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Re: question on exitcode provided by status() method of Win32::Job

by rohanpm (Novice)
on Feb 29, 2012 at 04:43 UTC ( #956853=note: print w/ replies, xml ) Need Help??


in reply to question on exitcode provided by status() method of Win32::Job

It's impossible to say exactly what the problem was without seeing the spawned script. I also use Win32::Job without problems. I think the lack of updates for Win32::Job actually means that it is stable, not that it's buggy.

I notice that your child script is also written in perl. perl has some unintuitive exit code behavior on Windows, so I would consider the possibility that your child process is not exiting with the exit code you think it is.

I've just been bitten myself by exit code issues on Win32, here are my discoveries which might be useful to some readers.

Various problems all come from this conceptual difference between exit codes on Unix and Windows:

  • On a typical Unix system, the exit status is made up of 16 bits. 8 bits of that contain information such as whether or not the process exited due to a signal and whether or not it dumped core. Another 8 bits of that is the exit code. That's why you need to do $? >> 8 to get the exit code out of the status. Of course on a 32-bit system, this is all stored in a 32-bit integer - the other 16 bits are simply unused.
  • On a typical Windows system, there is no exit status, only an exit code - and that is a full 32 bits in size.

Perl doesn't seem to handle large exit codes correctly on Windows. This code comes from win32/win32.c in v5.14.1:

if (status < 0) { if (ckWARN(WARN_EXEC)) Perl_warner(aTHX_ packWARN(WARN_EXEC), "Can't spawn \"%s\": %s", argv[0], strerror(errno)); status = 255 * 256; } else status *= 256; PL_statusvalue = status;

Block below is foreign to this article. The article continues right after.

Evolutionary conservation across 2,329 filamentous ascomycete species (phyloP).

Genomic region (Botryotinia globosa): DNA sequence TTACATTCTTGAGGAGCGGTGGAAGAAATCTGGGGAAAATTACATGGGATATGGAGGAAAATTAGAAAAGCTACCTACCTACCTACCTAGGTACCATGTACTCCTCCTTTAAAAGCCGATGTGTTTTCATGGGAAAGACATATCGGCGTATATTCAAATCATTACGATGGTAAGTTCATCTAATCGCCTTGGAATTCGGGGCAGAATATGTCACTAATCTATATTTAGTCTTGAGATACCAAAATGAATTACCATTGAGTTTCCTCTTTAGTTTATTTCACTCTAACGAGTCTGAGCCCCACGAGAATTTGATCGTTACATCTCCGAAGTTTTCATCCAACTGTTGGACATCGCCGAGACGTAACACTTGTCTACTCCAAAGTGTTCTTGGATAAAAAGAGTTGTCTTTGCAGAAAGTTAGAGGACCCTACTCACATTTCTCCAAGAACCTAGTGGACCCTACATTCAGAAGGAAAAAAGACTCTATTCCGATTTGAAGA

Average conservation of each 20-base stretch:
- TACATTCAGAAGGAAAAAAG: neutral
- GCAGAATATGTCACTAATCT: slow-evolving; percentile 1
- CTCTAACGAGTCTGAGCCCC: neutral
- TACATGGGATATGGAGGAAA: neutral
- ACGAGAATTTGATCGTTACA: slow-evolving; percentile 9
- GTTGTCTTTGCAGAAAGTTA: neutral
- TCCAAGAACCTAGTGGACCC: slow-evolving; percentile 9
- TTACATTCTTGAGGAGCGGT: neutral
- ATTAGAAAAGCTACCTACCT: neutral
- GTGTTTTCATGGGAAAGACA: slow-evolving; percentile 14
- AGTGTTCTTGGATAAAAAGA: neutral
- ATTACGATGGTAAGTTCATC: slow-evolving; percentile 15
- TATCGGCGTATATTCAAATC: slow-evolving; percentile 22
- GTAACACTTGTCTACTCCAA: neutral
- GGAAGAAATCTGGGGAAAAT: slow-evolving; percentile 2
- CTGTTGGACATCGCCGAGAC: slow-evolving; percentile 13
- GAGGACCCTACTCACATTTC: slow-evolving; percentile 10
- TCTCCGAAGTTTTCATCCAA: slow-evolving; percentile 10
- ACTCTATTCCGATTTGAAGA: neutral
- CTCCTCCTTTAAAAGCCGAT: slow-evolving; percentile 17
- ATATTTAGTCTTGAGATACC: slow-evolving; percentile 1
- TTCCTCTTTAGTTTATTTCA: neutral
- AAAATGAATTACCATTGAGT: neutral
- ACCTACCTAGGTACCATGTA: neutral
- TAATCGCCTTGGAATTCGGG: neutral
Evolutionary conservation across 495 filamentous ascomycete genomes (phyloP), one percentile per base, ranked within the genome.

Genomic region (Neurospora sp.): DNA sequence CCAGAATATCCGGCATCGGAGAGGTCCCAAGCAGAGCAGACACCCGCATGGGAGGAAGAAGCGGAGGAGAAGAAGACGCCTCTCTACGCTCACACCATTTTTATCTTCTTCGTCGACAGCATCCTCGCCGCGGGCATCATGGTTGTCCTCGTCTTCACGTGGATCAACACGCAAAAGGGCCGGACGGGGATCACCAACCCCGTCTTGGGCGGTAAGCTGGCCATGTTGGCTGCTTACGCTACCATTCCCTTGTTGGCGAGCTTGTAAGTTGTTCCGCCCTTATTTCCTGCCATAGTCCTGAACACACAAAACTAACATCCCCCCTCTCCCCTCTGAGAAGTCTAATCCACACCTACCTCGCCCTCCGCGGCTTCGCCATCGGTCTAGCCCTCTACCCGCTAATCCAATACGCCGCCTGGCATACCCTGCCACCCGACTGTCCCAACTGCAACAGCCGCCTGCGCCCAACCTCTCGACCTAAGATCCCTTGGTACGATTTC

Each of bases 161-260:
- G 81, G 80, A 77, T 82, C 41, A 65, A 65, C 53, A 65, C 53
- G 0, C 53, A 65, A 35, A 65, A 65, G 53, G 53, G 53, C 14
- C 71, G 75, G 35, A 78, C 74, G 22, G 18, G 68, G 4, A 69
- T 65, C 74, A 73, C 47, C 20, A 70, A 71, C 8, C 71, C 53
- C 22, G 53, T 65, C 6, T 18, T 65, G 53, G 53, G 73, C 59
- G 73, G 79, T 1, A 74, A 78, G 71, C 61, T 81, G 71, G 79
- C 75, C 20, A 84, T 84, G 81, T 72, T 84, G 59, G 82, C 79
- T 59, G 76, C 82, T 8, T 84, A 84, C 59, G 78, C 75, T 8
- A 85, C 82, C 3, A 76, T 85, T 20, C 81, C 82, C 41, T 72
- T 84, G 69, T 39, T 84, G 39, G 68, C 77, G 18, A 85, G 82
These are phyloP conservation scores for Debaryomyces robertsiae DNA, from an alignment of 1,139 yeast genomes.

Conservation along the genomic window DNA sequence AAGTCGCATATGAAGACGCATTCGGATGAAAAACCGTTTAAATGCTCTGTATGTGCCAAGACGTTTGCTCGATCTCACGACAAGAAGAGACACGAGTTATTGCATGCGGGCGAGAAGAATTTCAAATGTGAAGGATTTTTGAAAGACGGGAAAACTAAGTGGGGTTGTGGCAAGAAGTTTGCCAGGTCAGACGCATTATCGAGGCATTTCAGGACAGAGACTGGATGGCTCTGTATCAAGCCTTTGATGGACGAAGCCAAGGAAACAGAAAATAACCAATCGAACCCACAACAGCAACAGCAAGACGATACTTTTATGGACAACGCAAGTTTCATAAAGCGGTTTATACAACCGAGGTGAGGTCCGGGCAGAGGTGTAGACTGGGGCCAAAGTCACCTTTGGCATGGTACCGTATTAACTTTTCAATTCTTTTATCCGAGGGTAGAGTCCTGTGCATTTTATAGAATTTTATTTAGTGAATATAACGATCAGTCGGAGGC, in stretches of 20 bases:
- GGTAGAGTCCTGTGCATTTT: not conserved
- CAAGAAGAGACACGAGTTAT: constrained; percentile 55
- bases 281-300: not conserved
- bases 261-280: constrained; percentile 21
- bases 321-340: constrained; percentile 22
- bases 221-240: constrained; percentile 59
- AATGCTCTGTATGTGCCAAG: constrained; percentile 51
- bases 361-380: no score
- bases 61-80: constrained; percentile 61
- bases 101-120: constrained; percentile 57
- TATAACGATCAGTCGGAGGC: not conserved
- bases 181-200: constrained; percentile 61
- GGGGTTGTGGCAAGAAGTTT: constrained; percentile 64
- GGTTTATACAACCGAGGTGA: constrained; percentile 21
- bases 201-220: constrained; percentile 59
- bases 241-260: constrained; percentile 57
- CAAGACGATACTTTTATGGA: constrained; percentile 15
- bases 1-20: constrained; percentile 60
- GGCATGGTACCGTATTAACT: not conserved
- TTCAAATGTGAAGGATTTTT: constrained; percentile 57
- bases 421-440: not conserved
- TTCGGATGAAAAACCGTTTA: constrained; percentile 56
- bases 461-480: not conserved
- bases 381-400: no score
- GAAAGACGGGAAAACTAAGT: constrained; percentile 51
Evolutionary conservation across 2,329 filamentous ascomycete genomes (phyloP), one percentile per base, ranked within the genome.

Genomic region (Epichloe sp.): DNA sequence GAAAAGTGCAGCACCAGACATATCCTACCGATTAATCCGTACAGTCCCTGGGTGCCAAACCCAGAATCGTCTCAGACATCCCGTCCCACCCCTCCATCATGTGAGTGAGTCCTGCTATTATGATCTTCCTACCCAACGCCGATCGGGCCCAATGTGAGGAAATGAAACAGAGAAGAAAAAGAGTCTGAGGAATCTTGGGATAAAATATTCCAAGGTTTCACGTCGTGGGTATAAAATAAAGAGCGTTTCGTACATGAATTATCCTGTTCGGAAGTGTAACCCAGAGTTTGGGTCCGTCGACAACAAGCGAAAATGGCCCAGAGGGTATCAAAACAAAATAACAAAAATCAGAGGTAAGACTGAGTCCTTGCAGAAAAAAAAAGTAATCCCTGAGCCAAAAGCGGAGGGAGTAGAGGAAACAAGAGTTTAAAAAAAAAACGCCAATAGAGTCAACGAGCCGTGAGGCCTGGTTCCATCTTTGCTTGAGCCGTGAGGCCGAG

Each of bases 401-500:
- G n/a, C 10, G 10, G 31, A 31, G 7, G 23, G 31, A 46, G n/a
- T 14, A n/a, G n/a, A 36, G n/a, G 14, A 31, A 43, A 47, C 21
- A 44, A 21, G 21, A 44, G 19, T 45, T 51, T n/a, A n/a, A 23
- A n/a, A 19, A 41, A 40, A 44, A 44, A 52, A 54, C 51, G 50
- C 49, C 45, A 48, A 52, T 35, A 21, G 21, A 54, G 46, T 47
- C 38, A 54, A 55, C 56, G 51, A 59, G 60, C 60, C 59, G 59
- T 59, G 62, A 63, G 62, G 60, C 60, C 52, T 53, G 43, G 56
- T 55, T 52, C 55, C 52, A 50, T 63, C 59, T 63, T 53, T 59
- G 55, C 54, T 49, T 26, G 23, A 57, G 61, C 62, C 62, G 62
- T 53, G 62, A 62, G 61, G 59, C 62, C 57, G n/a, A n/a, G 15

status is a signed int, casted from the unsigned int exit code of the process. PL_statusvalue is the value which eventually ends up in $?.

The first problem is that, if the exit code was large enough that it wrapped around to a negative value while casting from unsigned to signed, perl will output a bogus warning like:

Can't spawn "some command": No error

... and force the status to 255*256 (i.e. 255 << 8, an exit code of 255).

The second problem is that status *= 256 (i.e. status << 8) overflows if status is too large ... irreversibly destroying the value.

As well as these problems with system(), exit() silently takes only the lower 16 bits of whatever integer you pass it.

The truncation/overflow of exit values is not at all a theoretical problem, as Windows uses large exit codes when processes exit abnormally. For example, let's say you used Win32::Job or some other native Win32 API to run an external process, and it dereferences an invalid pointer. The crashing process will exit with an exit code of 3221225477 / 0xC0000005 / STATUS_ACCESS_VIOLATION - that's how crashes work on Windows. Since you used a native Win32 API, you will get the real 32-bit exit code. Then let's say you naively try to propagate that exit code upwards to the calling process. You'll do an exit($status), where $status=3221225477. But Perl truncates the exit code to a confusingly simple value of 5 :)

For what it's worth, this is the simplest way I found so far to get the real exit code from a system() on Windows: (note, you don't need to do anything like this with Win32::Job, it already does the right thing)

sub win32_system { my (@command) = @_; my ($pid, $child_process, $exitcode); # this magic syntax makes system() async and return the # pid of the created process, see "perldoc perlport" $pid = system( 1, @command ); # Get the Win32 native handle to the process we just created Win32::Process::Open( $child_process, $pid, 0 ) || die; # Win32::Process equivalent of waitpid() $child_process->Wait( INFINITE ); $child_process->GetExitCode( $exitcode ); # Returns the real 32-bit exit code, no overflow return $exitcode; }

And the simplest way I found to exit with an exit code larger than 16 bits:

sub win32_exit { my ($exitcode) = @_; my $this_process; # get Win32 native handle to the current process Win32::Process::Open( $this_process, $$, 0 ) || die; # "kill" on Windows simply means # "force the process to exit with that exitcode" $this_process->Kill( $exitcode ); # we killed ourselves, should never get here die "Thou shalt never see this!"; }


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